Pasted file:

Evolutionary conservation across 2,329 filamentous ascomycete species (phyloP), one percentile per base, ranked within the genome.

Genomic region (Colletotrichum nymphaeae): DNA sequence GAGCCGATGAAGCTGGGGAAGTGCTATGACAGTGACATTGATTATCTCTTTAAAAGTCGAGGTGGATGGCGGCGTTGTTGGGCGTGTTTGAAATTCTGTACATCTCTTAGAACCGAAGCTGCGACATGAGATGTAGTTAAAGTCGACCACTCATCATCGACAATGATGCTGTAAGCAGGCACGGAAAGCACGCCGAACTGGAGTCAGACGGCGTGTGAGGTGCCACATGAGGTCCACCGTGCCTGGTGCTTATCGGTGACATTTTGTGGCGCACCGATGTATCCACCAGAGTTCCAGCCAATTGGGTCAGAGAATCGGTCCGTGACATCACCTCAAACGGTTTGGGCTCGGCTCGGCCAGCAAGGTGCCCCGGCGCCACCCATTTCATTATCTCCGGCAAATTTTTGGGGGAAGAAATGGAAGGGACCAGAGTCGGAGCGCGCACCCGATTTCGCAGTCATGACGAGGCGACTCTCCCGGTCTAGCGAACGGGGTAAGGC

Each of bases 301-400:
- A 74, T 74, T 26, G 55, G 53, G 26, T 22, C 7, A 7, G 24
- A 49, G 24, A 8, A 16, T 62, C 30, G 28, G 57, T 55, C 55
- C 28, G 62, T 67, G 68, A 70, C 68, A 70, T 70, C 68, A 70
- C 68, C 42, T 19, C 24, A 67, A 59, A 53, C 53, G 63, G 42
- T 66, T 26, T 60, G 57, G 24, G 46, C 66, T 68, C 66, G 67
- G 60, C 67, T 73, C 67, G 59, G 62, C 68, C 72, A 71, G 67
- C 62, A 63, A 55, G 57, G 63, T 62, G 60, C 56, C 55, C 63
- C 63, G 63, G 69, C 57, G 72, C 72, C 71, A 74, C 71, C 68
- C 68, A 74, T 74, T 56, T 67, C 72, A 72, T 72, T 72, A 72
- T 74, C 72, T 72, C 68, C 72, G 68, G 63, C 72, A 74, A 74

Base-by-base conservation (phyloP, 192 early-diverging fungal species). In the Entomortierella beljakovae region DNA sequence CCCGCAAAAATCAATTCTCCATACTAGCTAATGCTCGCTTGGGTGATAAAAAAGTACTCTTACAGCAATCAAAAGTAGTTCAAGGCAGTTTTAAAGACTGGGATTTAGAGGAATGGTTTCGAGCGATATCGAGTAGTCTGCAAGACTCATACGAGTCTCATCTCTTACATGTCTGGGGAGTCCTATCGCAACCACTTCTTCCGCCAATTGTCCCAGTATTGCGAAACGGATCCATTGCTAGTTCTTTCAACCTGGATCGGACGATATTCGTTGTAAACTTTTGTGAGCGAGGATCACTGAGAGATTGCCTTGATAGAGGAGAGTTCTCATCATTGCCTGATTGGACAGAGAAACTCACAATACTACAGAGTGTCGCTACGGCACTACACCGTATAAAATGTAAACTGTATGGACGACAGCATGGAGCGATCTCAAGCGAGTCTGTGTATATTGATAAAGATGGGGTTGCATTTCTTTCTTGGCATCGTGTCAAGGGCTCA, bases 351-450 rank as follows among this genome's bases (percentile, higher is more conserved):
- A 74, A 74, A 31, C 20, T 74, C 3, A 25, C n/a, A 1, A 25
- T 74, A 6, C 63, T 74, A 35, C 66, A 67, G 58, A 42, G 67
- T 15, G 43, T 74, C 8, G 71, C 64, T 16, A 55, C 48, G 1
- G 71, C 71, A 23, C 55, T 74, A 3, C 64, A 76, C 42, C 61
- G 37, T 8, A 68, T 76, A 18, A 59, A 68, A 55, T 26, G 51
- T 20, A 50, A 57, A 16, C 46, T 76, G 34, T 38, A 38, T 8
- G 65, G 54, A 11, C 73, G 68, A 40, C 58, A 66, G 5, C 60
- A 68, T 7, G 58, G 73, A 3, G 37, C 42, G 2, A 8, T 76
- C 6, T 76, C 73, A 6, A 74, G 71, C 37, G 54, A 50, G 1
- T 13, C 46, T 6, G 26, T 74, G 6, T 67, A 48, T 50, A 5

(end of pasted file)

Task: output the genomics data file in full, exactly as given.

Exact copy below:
Evolutionary conservation across 2,329 filamentous ascomycete species (phyloP), one percentile per base, ranked within the genome.

Genomic region (Colletotrichum nymphaeae): DNA sequence GAGCCGATGAAGCTGGGGAAGTGCTATGACAGTGACATTGATTATCTCTTTAAAAGTCGAGGTGGATGGCGGCGTTGTTGGGCGTGTTTGAAATTCTGTACATCTCTTAGAACCGAAGCTGCGACATGAGATGTAGTTAAAGTCGACCACTCATCATCGACAATGATGCTGTAAGCAGGCACGGAAAGCACGCCGAACTGGAGTCAGACGGCGTGTGAGGTGCCACATGAGGTCCACCGTGCCTGGTGCTTATCGGTGACATTTTGTGGCGCACCGATGTATCCACCAGAGTTCCAGCCAATTGGGTCAGAGAATCGGTCCGTGACATCACCTCAAACGGTTTGGGCTCGGCTCGGCCAGCAAGGTGCCCCGGCGCCACCCATTTCATTATCTCCGGCAAATTTTTGGGGGAAGAAATGGAAGGGACCAGAGTCGGAGCGCGCACCCGATTTCGCAGTCATGACGAGGCGACTCTCCCGGTCTAGCGAACGGGGTAAGGC

Each of bases 301-400:
- A 74, T 74, T 26, G 55, G 53, G 26, T 22, C 7, A 7, G 24
- A 49, G 24, A 8, A 16, T 62, C 30, G 28, G 57, T 55, C 55
- C 28, G 62, T 67, G 68, A 70, C 68, A 70, T 70, C 68, A 70
- C 68, C 42, T 19, C 24, A 67, A 59, A 53, C 53, G 63, G 42
- T 66, T 26, T 60, G 57, G 24, G 46, C 66, T 68, C 66, G 67
- G 60, C 67, T 73, C 67, G 59, G 62, C 68, C 72, A 71, G 67
- C 62, A 63, A 55, G 57, G 63, T 62, G 60, C 56, C 55, C 63
- C 63, G 63, G 69, C 57, G 72, C 72, C 71, A 74, C 71, C 68
- C 68, A 74, T 74, T 56, T 67, C 72, A 72, T 72, T 72, A 72
- T 74, C 72, T 72, C 68, C 72, G 68, G 63, C 72, A 74, A 74

Base-by-base conservation (phyloP, 192 early-diverging fungal species). In the Entomortierella beljakovae region DNA sequence CCCGCAAAAATCAATTCTCCATACTAGCTAATGCTCGCTTGGGTGATAAAAAAGTACTCTTACAGCAATCAAAAGTAGTTCAAGGCAGTTTTAAAGACTGGGATTTAGAGGAATGGTTTCGAGCGATATCGAGTAGTCTGCAAGACTCATACGAGTCTCATCTCTTACATGTCTGGGGAGTCCTATCGCAACCACTTCTTCCGCCAATTGTCCCAGTATTGCGAAACGGATCCATTGCTAGTTCTTTCAACCTGGATCGGACGATATTCGTTGTAAACTTTTGTGAGCGAGGATCACTGAGAGATTGCCTTGATAGAGGAGAGTTCTCATCATTGCCTGATTGGACAGAGAAACTCACAATACTACAGAGTGTCGCTACGGCACTACACCGTATAAAATGTAAACTGTATGGACGACAGCATGGAGCGATCTCAAGCGAGTCTGTGTATATTGATAAAGATGGGGTTGCATTTCTTTCTTGGCATCGTGTCAAGGGCTCA, bases 351-450 rank as follows among this genome's bases (percentile, higher is more conserved):
- A 74, A 74, A 31, C 20, T 74, C 3, A 25, C n/a, A 1, A 25
- T 74, A 6, C 63, T 74, A 35, C 66, A 67, G 58, A 42, G 67
- T 15, G 43, T 74, C 8, G 71, C 64, T 16, A 55, C 48, G 1
- G 71, C 71, A 23, C 55, T 74, A 3, C 64, A 76, C 42, C 61
- G 37, T 8, A 68, T 76, A 18, A 59, A 68, A 55, T 26, G 51
- T 20, A 50, A 57, A 16, C 46, T 76, G 34, T 38, A 38, T 8
- G 65, G 54, A 11, C 73, G 68, A 40, C 58, A 66, G 5, C 60
- A 68, T 7, G 58, G 73, A 3, G 37, C 42, G 2, A 8, T 76
- C 6, T 76, C 73, A 6, A 74, G 71, C 37, G 54, A 50, G 1
- T 13, C 46, T 6, G 26, T 74, G 6, T 67, A 48, T 50, A 5